The way this car drives is really what it’s all about, however. If you’ve tried a few older 911s through the years, you’ll know that they had a reputation for being unforgiving if you hit a corner too fast. Having that engine weight literally behind the rear wheels was great for traction off the line, but once the rear wheels lost it in a curve from lift-off oversteer you were done for. Porsche did mitigate this considerably with the Weissach axle fitted on the 993 generation and beyond. But the Everrati 911 predates this.
Of course, though, it doesn’t have a conventional engine behind the rear axle. The electric motor is still over the rear axle, but the overall weight is further forward, and there’s a bit more at the front with the battery box too. But this isn’t another obese electric car. The original 964 weighed a sprightly 1,375kg and, amazingly, Everrati has managed to create an EV that is 30kg lighter. This is thanks to liberal use of weight-saving materials like carbon fiber.
Because of this similar balance, dynamically this car has a lot of the same feel as a 911 of that era. The steering is light and precise, and you feel the road in a very visceral way through the rack. Having stepped into the Everrati 911 from a Tesla Model 3 Performance, I didn’t find the acceleration quite so raw and immediate. But this is still an incredibly fast car and much quicker than an original 964, which took 5.5 seconds to hit 60mph. In comparison, the Pure takes 4.5 seconds, and a Signature like the Gulf Oil car I drove “under 4 seconds”.
Whereas the Tesla delivers power as soon as you hit the accelerator even a little, the Everrati 911 is a bit more exponential. You put your foot down hard and it flies, but tamer pedaling leads to much more genteel speed changes. This, again, is more like the original car, except that the top end is higher. Once you get used to the level of grip, you realize that this car won’t spin you off the road if you hit the naughty pedal or lift off on a corner in the same way as a classic 911 might. In fact, roadholding is very confidence inspiring.
Part of this is because both Pure and Signature have a Quaife ATB torque biasing differential, to help lay down the power without wheel spin as you accelerate. However, the Signature has a bit more configurability. The Pure has sport and eco drive modes, whereas the Signature adds tractive suspension that also configures the power dynamics. This is configured via an extra touchscreen in the center console.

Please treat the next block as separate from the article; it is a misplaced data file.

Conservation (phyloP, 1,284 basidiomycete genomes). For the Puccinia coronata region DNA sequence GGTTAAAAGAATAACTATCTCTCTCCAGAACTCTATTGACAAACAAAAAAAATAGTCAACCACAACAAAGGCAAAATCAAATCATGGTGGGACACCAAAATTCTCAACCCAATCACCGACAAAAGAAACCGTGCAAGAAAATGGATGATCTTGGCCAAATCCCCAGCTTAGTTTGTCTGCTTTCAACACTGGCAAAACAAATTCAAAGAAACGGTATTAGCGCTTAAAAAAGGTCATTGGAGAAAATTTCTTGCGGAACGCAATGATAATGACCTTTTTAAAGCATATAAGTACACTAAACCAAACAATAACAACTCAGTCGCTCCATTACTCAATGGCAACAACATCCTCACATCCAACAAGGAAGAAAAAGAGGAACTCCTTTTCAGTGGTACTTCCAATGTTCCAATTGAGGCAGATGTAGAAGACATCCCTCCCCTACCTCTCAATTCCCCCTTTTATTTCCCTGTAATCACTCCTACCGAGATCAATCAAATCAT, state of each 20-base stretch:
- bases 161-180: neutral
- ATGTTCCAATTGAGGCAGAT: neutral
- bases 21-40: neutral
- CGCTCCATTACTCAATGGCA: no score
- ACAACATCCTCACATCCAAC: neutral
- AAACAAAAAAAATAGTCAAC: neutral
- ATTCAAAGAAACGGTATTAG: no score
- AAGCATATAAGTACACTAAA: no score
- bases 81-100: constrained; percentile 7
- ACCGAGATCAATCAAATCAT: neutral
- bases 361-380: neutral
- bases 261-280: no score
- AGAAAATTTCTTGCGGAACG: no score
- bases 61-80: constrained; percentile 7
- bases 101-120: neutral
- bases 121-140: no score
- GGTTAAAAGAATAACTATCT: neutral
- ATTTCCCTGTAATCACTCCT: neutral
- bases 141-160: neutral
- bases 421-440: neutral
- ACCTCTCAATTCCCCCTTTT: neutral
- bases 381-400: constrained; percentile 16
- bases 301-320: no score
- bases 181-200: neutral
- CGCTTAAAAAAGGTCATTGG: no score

The brakes are also more traditional. Although this car does have regeneration, so it slows down when you take the foot off the accelerator, the brakes are more progressive than a lot of modern cars. Dab them and they don’t slow you down much. But if you put your foot down hard, they will stop you very quickly indeed. These are proper Brembo brakes with drilled discs and racing pads. They have the same legendary capabilities so loved by Porsche enthusiasts over the years.
Middling range, premium price
One area where Everrati hasn’t managed to surpass the original 964, however, is range. All car variants come with a 53kWh battery pack, which is similar in capacity to a current generation Renault Zoe or a whole host of vehicles from Stellantis, and less than a VW ID.3 Pro Performance or Tesla Model 3 Standard Range Plus. With the high motor power, you only get 180 miles of range from the Pure and 150 miles from the Signature Everrati 911s. That is a lot less than the 345 miles the original 964 could go on a tank, and behind a lot of mainstream EVs now.
In other words, a trip from London to Glasgow will involve a lot of stops. The Everrati 911 is better suited to more local driving or day trips of 100 miles or so where you know you can charge when you get there. Charging is at least competitively quick, however. There’s 11kW AC and 80kW DC, with the latter allowing an 80% charge in around 40 minutes. So long distances aren’t out of the question, just not what this car is primarily about.
Electric classic car conversions are never cheap, but Everrati’s is in a different league. The Pure costs from £200,000 and the Signature from £250,000, both plus taxes and the donor car. The Gulf Oil Signature car I drove doesn’t even have a price. In other words, this is a vehicle for the very rich and isn’t going to be a classic EV you will want to drive every day to go to the shops. But as unique statement for when you’re meeting up with friends for lunch or heading to the golf course, it’s going to grab attention more than any modern sportscar. And you will have had an awful lot of fun driving there.